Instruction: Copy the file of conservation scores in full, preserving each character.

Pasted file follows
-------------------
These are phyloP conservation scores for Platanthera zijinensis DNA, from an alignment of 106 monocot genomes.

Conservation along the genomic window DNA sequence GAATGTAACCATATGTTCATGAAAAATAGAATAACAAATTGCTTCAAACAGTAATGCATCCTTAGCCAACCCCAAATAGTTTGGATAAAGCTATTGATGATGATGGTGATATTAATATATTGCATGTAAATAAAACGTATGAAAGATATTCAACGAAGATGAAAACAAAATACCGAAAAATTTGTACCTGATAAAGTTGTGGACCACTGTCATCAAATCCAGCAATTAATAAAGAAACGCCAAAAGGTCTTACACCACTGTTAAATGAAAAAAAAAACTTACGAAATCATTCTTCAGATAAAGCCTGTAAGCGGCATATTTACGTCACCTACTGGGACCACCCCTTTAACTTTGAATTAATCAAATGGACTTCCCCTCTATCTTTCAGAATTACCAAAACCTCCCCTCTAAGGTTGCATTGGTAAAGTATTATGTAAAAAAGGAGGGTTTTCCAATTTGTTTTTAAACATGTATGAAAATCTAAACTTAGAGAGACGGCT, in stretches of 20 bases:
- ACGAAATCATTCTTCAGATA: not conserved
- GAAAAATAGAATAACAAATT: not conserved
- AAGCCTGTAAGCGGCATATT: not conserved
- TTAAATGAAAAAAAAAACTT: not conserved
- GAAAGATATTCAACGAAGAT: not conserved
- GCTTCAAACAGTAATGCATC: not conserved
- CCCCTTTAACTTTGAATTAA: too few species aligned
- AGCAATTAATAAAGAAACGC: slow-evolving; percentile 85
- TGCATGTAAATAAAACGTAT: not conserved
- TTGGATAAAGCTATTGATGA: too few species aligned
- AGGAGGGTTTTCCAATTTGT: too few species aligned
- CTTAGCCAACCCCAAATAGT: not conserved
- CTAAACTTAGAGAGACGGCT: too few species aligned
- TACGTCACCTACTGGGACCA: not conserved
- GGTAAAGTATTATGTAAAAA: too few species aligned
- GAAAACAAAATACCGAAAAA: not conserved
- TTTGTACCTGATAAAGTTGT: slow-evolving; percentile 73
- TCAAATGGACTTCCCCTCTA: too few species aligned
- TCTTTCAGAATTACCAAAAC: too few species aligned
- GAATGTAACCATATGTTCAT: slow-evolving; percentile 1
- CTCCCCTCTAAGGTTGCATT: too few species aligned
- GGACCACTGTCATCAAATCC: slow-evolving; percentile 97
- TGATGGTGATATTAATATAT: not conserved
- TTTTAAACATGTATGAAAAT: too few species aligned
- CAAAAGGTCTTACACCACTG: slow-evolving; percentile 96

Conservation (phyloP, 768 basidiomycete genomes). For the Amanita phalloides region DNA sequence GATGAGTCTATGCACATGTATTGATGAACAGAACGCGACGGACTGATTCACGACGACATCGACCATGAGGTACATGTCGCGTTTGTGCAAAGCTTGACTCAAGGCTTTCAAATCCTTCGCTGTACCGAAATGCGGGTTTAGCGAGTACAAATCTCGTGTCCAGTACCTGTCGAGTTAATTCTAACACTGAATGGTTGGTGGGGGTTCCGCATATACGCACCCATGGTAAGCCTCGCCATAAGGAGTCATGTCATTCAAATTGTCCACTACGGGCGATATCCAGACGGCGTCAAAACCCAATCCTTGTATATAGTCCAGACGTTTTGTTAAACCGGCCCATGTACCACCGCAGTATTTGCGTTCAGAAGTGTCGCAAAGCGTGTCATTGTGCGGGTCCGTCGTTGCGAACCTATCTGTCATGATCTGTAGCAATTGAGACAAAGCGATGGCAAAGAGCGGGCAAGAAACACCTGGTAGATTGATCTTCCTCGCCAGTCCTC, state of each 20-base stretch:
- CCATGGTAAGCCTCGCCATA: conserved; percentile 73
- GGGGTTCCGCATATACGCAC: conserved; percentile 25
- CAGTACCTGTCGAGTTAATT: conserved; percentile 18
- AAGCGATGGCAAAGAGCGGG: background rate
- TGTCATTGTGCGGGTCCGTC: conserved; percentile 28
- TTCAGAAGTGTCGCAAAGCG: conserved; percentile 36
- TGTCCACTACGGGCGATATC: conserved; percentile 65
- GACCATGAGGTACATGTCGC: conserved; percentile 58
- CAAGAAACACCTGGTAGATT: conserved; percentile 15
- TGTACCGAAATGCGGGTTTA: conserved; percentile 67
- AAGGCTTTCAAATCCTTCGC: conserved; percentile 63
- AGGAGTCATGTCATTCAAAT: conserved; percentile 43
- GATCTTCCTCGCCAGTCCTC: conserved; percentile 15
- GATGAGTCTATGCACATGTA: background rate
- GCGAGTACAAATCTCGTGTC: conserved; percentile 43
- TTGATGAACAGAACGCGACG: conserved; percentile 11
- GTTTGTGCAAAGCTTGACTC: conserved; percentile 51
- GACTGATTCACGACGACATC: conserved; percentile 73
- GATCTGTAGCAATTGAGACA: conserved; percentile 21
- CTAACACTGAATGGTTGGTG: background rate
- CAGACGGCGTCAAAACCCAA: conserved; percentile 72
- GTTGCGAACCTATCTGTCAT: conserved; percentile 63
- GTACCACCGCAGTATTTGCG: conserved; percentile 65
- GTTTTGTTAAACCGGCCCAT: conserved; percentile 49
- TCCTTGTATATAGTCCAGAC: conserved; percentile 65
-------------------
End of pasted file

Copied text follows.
These are phyloP conservation scores for Platanthera zijinensis DNA, from an alignment of 106 monocot genomes.

Conservation along the genomic window DNA sequence GAATGTAACCATATGTTCATGAAAAATAGAATAACAAATTGCTTCAAACAGTAATGCATCCTTAGCCAACCCCAAATAGTTTGGATAAAGCTATTGATGATGATGGTGATATTAATATATTGCATGTAAATAAAACGTATGAAAGATATTCAACGAAGATGAAAACAAAATACCGAAAAATTTGTACCTGATAAAGTTGTGGACCACTGTCATCAAATCCAGCAATTAATAAAGAAACGCCAAAAGGTCTTACACCACTGTTAAATGAAAAAAAAAACTTACGAAATCATTCTTCAGATAAAGCCTGTAAGCGGCATATTTACGTCACCTACTGGGACCACCCCTTTAACTTTGAATTAATCAAATGGACTTCCCCTCTATCTTTCAGAATTACCAAAACCTCCCCTCTAAGGTTGCATTGGTAAAGTATTATGTAAAAAAGGAGGGTTTTCCAATTTGTTTTTAAACATGTATGAAAATCTAAACTTAGAGAGACGGCT, in stretches of 20 bases:
- ACGAAATCATTCTTCAGATA: not conserved
- GAAAAATAGAATAACAAATT: not conserved
- AAGCCTGTAAGCGGCATATT: not conserved
- TTAAATGAAAAAAAAAACTT: not conserved
- GAAAGATATTCAACGAAGAT: not conserved
- GCTTCAAACAGTAATGCATC: not conserved
- CCCCTTTAACTTTGAATTAA: too few species aligned
- AGCAATTAATAAAGAAACGC: slow-evolving; percentile 85
- TGCATGTAAATAAAACGTAT: not conserved
- TTGGATAAAGCTATTGATGA: too few species aligned
- AGGAGGGTTTTCCAATTTGT: too few species aligned
- CTTAGCCAACCCCAAATAGT: not conserved
- CTAAACTTAGAGAGACGGCT: too few species aligned
- TACGTCACCTACTGGGACCA: not conserved
- GGTAAAGTATTATGTAAAAA: too few species aligned
- GAAAACAAAATACCGAAAAA: not conserved
- TTTGTACCTGATAAAGTTGT: slow-evolving; percentile 73
- TCAAATGGACTTCCCCTCTA: too few species aligned
- TCTTTCAGAATTACCAAAAC: too few species aligned
- GAATGTAACCATATGTTCAT: slow-evolving; percentile 1
- CTCCCCTCTAAGGTTGCATT: too few species aligned
- GGACCACTGTCATCAAATCC: slow-evolving; percentile 97
- TGATGGTGATATTAATATAT: not conserved
- TTTTAAACATGTATGAAAAT: too few species aligned
- CAAAAGGTCTTACACCACTG: slow-evolving; percentile 96

Conservation (phyloP, 768 basidiomycete genomes). For the Amanita phalloides region DNA sequence GATGAGTCTATGCACATGTATTGATGAACAGAACGCGACGGACTGATTCACGACGACATCGACCATGAGGTACATGTCGCGTTTGTGCAAAGCTTGACTCAAGGCTTTCAAATCCTTCGCTGTACCGAAATGCGGGTTTAGCGAGTACAAATCTCGTGTCCAGTACCTGTCGAGTTAATTCTAACACTGAATGGTTGGTGGGGGTTCCGCATATACGCACCCATGGTAAGCCTCGCCATAAGGAGTCATGTCATTCAAATTGTCCACTACGGGCGATATCCAGACGGCGTCAAAACCCAATCCTTGTATATAGTCCAGACGTTTTGTTAAACCGGCCCATGTACCACCGCAGTATTTGCGTTCAGAAGTGTCGCAAAGCGTGTCATTGTGCGGGTCCGTCGTTGCGAACCTATCTGTCATGATCTGTAGCAATTGAGACAAAGCGATGGCAAAGAGCGGGCAAGAAACACCTGGTAGATTGATCTTCCTCGCCAGTCCTC, state of each 20-base stretch:
- CCATGGTAAGCCTCGCCATA: conserved; percentile 73
- GGGGTTCCGCATATACGCAC: conserved; percentile 25
- CAGTACCTGTCGAGTTAATT: conserved; percentile 18
- AAGCGATGGCAAAGAGCGGG: background rate
- TGTCATTGTGCGGGTCCGTC: conserved; percentile 28
- TTCAGAAGTGTCGCAAAGCG: conserved; percentile 36
- TGTCCACTACGGGCGATATC: conserved; percentile 65
- GACCATGAGGTACATGTCGC: conserved; percentile 58
- CAAGAAACACCTGGTAGATT: conserved; percentile 15
- TGTACCGAAATGCGGGTTTA: conserved; percentile 67
- AAGGCTTTCAAATCCTTCGC: conserved; percentile 63
- AGGAGTCATGTCATTCAAAT: conserved; percentile 43
- GATCTTCCTCGCCAGTCCTC: conserved; percentile 15
- GATGAGTCTATGCACATGTA: background rate
- GCGAGTACAAATCTCGTGTC: conserved; percentile 43
- TTGATGAACAGAACGCGACG: conserved; percentile 11
- GTTTGTGCAAAGCTTGACTC: conserved; percentile 51
- GACTGATTCACGACGACATC: conserved; percentile 73
- GATCTGTAGCAATTGAGACA: conserved; percentile 21
- CTAACACTGAATGGTTGGTG: background rate
- CAGACGGCGTCAAAACCCAA: conserved; percentile 72
- GTTGCGAACCTATCTGTCAT: conserved; percentile 63
- GTACCACCGCAGTATTTGCG: conserved; percentile 65
- GTTTTGTTAAACCGGCCCAT: conserved; percentile 49
- TCCTTGTATATAGTCCAGAC: conserved; percentile 65